2013 Holden Malibu CD Diesel Auto Review Photo:
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What's Hot
Torquey diesel, quiet on-road, a much improved mid-sizer from Holden.
What's Not
Some cheap-feeling interior plastics, fidgety ride.
One that should interest family buyers: handsome looks and diesel economy.
Karl Peskett | Oct, 20 2013 | 4 Comments


Vehicle Style: Midsized family sedan
Engine/Trans: 117kW/350Nm 2.0 4cyl diesel | 6spd auto
Price: $32,490 (plus on-roads)
Fuel Economy claimed: 6.4l/100km | tested: 9.5l/100km



When the Epica disappeared into the horizon (to no small amount of cheering), Holden needed a mid-sized car to plug the gap.

It found the Opel/Vauxhall Insignia cum Chevrolet Malibu. But midsize? Hardly, make no mistake, the Holden Malibu is big.

At only 82mm shorter than a Commodore, it’s at the large end of the medium segment.

But the Cruze is a big small car and the Commodore a big big car, so why not a larger-than-most big medium car?

Time to take the Malibu CD diesel for a spin to find out.



Quality: Saying that the Malibu’s cabin is better than the Epica is no real compliment. But, in terms of aesthetics, the Malibu interior is tastefully styled, and the subtle blue LED lighting works well at night.

The plastics however are hard to the touch, and there’s not much in this interior that has anything approaching a premium feel.

Even the plastic steering wheel in the CD model we drove feels a bit 'sticky' in hand. Opting for the CDX nets a leather-wrapped steering wheel which is far nicer (there’s one good reason for spending a bit more).

While the gloss-grey centre console looks good, the interior ambience falls short of the better interiors in this segment (like the Mazda6 and even Mondeo).

Comfort: The seats in the Malibu are adequately padded (though shaped a little flat) and the textured cloth prevents you sliding around in the wide seats.

Legroom in the rear is decent, except for the middle seat.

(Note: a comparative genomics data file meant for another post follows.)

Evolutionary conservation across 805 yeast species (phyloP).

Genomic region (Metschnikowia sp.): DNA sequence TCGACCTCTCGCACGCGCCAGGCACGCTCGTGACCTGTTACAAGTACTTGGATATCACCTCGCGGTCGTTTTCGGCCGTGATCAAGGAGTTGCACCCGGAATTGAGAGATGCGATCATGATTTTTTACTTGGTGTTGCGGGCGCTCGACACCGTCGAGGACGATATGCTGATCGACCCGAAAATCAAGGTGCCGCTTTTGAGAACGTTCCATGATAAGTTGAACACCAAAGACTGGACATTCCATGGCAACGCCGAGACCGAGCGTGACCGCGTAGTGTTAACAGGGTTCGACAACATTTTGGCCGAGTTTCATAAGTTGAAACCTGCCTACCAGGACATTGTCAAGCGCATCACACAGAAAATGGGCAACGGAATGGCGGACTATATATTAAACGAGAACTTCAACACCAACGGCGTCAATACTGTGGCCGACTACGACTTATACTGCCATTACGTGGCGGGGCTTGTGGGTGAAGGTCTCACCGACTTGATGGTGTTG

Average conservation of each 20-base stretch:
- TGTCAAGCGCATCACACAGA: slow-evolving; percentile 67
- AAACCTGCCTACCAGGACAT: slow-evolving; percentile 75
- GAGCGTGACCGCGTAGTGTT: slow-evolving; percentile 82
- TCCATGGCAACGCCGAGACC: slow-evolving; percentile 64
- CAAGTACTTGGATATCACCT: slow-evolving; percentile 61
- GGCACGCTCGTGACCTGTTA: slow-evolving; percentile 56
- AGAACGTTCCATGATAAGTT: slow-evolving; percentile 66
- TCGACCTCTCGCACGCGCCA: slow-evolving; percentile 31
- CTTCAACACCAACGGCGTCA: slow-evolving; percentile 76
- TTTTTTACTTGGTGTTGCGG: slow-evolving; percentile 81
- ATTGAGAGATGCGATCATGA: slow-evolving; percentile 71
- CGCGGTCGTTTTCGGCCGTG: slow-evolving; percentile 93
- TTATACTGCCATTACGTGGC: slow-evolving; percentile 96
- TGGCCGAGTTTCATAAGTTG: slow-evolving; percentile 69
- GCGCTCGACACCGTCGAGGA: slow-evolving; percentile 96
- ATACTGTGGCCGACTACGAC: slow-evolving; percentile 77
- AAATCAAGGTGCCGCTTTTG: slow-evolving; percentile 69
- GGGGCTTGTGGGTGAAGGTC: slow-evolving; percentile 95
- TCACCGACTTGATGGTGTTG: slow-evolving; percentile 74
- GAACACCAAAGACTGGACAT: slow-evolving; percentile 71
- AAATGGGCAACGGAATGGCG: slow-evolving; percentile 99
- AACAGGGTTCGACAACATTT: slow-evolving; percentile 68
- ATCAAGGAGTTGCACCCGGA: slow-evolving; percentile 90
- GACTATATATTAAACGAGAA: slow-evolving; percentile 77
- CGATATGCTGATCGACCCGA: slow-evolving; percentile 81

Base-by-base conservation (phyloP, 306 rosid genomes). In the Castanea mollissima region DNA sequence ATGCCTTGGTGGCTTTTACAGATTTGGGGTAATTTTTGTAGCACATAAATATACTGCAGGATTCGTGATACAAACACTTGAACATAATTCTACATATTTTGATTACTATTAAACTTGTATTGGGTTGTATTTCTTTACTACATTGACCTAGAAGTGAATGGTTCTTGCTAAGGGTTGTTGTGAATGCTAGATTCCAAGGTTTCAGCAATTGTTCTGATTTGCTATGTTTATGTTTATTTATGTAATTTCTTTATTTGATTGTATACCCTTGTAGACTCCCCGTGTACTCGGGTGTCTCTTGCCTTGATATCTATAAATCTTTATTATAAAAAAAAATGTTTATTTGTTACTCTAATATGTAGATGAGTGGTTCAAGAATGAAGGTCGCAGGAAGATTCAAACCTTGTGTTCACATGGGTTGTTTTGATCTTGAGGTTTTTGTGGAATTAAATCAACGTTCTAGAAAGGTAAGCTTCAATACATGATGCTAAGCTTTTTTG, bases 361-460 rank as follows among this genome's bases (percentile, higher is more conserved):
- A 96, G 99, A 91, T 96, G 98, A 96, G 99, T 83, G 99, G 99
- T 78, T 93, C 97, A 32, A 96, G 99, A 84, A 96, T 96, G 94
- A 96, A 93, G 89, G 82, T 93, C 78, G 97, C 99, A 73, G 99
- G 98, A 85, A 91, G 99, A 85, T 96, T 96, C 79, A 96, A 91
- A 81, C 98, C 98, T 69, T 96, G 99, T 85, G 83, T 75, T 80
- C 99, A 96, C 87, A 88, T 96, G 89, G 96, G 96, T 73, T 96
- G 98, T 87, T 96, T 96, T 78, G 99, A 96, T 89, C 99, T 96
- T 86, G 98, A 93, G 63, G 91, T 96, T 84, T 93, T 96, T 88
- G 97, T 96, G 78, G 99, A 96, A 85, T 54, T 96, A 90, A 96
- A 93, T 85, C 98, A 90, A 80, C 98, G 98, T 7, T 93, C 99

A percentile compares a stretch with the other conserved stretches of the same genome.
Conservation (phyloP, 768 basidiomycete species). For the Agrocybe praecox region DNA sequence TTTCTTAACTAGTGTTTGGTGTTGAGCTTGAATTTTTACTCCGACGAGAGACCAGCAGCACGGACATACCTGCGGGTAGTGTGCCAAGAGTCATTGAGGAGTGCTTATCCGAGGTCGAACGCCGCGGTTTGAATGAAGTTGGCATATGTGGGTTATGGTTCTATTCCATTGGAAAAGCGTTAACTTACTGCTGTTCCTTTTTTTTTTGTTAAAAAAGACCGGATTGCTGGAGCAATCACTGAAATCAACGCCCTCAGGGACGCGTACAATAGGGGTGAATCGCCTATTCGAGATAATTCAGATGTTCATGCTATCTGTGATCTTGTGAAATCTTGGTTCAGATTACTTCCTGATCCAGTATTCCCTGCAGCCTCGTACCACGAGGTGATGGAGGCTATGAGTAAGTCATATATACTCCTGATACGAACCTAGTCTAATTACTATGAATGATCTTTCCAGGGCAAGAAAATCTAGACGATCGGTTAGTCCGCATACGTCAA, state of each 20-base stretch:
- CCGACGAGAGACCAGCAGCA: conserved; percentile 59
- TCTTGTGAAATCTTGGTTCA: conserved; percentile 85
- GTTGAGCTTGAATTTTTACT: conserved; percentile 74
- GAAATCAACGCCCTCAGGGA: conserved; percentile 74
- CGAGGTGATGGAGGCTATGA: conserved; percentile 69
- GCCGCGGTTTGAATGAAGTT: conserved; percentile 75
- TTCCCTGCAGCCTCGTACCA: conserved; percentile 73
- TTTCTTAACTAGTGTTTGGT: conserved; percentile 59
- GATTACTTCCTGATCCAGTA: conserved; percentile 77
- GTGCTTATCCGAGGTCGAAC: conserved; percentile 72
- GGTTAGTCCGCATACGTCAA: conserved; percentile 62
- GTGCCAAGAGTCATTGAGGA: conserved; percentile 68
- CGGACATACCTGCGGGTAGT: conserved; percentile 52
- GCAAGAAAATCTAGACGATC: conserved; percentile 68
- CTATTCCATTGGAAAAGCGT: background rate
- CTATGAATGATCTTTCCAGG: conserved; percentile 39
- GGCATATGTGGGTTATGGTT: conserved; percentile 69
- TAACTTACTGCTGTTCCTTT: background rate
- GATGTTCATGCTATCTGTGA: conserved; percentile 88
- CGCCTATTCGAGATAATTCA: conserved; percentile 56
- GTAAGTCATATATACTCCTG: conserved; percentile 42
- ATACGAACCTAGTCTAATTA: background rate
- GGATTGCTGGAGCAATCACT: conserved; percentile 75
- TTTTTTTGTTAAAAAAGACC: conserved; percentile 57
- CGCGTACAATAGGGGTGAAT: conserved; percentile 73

We have to question why the floorpan has a huge hump in the rear (as if there's or driveshaft to make way for). All it does is make the middle seat extremely uncomfortable.

Equipment: Holden’s MyLink is employed in the Malibu, so Pandora and Stitcher music apps are included, plus slick voice control and Bluetooth. But the touch screen makes a lot of the buttons underneath superfluous. Removing them would eliminate a lot of the centre-stack clutter.

The sound system is quite good and the “Knight Rider” style graphic representing volume changes is nifty.

Storage: The Malibu has some pretty clever storage spaces. There’s a hidden storage bin behind the seven-inch touch-screen, plus a pocket on the side of the centre console can house a mobile phone while charging.

One-litre bottles can be stored in each of the four doors, and two cup holders feature in both the console and rear seat armrest.

The boot is a handy size at 545 litres, a full 49 litres bigger than Commodore’s boot.



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Driveability: With 350Nm on tap, the Malibu’s diesel donk provides quite reasonable urge for overtaking and off-the-line acceleration.

It teams well with the smooth six-speed auto which shifts decisively and generally has the right gear underfoot.

However, taking control of gears manually calls for the use of an odd 'rocker' switch on top of the gear lever; it hardly inspires driver involvement.